|Matthew Henry's Concise Commentary|
16:1-11 This psalm begins with expressions of devotion, which may be applied to Christ; but ends with such confidence of a resurrection, as must be applied to Christ, and to him only. - David flees to God's protection, with cheerful, believing confidence. Those who have avowed that the Lord is their Lord, should often put themselves in mind of what they have done, take the comfort of it, and live up to it. He devotes himself to the honour of God, in the service of the saints. Saints on earth we must be, or we shall never be saints in heaven. Those renewed by the grace of God, and devoted to the glory of God, are saints on earth. The saints in the earth are excellent ones, yet some of them so poor, that they needed to have David's goodness extended to them. David declares his resolution to have no fellowship with the works of darkness; he repeats the solemn choice he had made of God for his portion and happiness, takes to himself the comfort of the choice, and gives God the glory of it. This is the language of a devout and pious soul. Most take the world for their chief good, and place their happiness in the enjoyments of it; but how poor soever my condition is in this world, let me have the love and favour of God, and be accepted of him; let me have a title by promise to life and happiness in the future state; and I have enough. Heaven is an inheritance; we must take that for our home, our rest, our everlasting good, and look upon this world to be no more ours, than the country through which is our road to our Father's house. Those that have God for their portion, have a goodly heritage. Return unto thy rest, O my soul, and look no further. Gracious persons, though they still covet more of God, never covet more than God; but, being satisfied of his loving-kindness, are abundantly satisfied with it: they envy not any their carnal mirth and delights. But so ignorant and foolish are we, that if left to ourselves, we shall forsake our own mercies for lying vanities. God having given David counsel by his word and Spirit, his own thoughts taught him in the night season, and engaged him by faith to live to God. Verses 8-11, are quoted by St. Peter in his first sermon, after the pouring out of the Spirit on the day of Pentecost, Ac 2:25-31; he declared that David in them speaks concerning Christ, and particularly of his resurrection. And Christ being the Head of the body, the church, these verses may be applied to all Christians, guided and animated by the Spirit of Christ; and we may hence learn, that it is our wisdom and duty to set the Lord always before us. And if our eyes are ever toward God, our hearts and tongues may ever rejoice in him. Death destroys the hope of man, but not the hope of a real Christian. Christ's resurrection is an earnest of the believer's resurrection. In this world sorrow is our lot, but in heaven there is joy, a fulness of joy; our pleasures here are for a moment, but those at God's right hand are pleasures for evermore. Through this thy beloved Son, and our dear Saviour, thou wilt show us, O Lord, the path of life; thou wilt justify our souls now, and raise our bodies by thy power at the last day; when earthly sorrow shall end in heavenly joy, pain in everlasting happiness.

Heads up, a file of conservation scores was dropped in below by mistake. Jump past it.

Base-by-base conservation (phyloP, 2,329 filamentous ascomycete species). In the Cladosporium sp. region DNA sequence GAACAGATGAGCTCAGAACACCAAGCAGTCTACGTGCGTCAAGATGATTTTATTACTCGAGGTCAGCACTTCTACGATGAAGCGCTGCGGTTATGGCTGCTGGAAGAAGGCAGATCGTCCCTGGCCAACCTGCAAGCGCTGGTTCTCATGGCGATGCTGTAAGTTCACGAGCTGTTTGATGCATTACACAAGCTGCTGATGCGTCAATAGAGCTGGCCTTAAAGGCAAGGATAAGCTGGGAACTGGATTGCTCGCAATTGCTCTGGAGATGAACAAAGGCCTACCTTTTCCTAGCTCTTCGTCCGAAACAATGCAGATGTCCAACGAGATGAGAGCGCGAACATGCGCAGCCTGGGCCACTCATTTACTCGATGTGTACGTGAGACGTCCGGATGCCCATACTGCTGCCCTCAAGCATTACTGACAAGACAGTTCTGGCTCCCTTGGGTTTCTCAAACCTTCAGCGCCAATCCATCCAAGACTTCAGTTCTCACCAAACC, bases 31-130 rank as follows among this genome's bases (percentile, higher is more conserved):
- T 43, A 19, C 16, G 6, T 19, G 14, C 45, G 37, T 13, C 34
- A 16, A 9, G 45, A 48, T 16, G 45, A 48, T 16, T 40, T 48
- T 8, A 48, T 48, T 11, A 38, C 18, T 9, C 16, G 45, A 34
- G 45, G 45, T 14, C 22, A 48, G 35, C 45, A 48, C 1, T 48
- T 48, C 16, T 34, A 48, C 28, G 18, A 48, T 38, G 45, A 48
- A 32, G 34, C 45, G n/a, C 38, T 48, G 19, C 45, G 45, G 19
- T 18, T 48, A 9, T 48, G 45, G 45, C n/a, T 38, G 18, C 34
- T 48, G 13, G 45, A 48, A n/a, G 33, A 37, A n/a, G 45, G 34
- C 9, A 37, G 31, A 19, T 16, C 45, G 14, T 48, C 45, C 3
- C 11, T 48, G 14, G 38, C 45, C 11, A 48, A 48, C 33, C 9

Verse 4. - Their sorrows shall be multiplied that hasten after another god. This is the only note of sadness in the entire psalm, and it is inserted to add force by contrast to the joyous outburst in ver. 5. If men would not cleave to Jehovah, but would "hasten after" - or perhaps it should be translated "wed themselves to" - another god (see Exodus 2:16, the only other place where the word occurs), then they must not expect "prosperity," or joy of any kind. Their "sorrows will be multiplied;" distress and anguish will come upon them (Proverbs 1:27); they will have to pay dear for their apostasy. Their drink offerings of blood will I not offer. Drink offerings of actual blood are not elsewhere mentioned in Scripture, and there is very little evidence of their having been offered by any of the heathen nations, though it is conjectured that they may have been employed in the worship of Moloch. It is therefore best to explain the expression, as here used, metaphorically, as drink offerings as hateful as if they had been of blood (comp. Isaiah 66:3). Nor take up their names into my lips. By "their names" we must understand the names which they used - those by which they called their gods. The Law forbade the mention of these names by Israelites (Exodus 23:13; Deuteronomy 12:3).
Gill's Exposition of the Entire Bible
Their sorrows shall be multiplied,.... Not the sorrows of the saints and excellent ones, by seeing the idolatry of men, as Aben Ezra interprets it; but the sorrows of such